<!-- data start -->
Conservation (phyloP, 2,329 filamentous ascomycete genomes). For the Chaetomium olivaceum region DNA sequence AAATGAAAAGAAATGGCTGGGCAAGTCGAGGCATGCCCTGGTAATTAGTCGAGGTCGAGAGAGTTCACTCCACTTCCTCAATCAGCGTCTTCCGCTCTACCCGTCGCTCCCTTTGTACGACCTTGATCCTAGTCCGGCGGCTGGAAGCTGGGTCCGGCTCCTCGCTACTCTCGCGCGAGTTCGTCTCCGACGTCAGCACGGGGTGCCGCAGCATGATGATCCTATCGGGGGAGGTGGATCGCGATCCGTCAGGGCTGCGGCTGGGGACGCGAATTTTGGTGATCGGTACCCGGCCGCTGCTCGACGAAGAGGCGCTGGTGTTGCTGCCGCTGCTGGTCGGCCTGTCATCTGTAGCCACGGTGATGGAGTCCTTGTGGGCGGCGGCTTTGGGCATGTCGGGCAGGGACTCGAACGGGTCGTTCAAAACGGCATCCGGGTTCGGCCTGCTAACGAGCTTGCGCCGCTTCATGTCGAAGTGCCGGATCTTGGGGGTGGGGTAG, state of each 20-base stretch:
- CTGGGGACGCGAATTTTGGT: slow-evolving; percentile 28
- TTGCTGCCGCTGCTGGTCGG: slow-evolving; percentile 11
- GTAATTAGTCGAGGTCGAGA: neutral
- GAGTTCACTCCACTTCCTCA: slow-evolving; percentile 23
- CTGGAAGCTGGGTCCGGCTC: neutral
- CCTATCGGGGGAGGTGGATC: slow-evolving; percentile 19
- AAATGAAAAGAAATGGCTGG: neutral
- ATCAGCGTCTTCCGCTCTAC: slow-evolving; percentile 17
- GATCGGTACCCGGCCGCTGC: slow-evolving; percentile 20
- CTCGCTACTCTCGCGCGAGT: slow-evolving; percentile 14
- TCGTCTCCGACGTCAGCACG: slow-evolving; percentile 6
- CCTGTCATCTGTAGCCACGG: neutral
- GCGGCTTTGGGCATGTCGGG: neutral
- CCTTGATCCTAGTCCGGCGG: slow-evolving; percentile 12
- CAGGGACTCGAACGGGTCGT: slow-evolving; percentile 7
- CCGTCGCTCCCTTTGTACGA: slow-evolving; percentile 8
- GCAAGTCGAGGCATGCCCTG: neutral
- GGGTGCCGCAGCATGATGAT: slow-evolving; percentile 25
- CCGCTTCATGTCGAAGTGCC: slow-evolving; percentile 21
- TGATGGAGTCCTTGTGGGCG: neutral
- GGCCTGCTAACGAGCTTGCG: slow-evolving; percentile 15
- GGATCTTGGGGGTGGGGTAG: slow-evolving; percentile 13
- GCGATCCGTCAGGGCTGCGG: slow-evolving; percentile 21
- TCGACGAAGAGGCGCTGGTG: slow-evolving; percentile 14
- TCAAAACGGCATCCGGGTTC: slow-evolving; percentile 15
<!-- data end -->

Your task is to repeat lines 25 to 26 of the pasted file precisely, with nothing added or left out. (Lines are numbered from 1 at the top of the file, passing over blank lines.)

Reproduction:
- TCGACGAAGAGGCGCTGGTG: slow-evolving; percentile 14
- TCAAAACGGCATCCGGGTTC: slow-evolving; percentile 15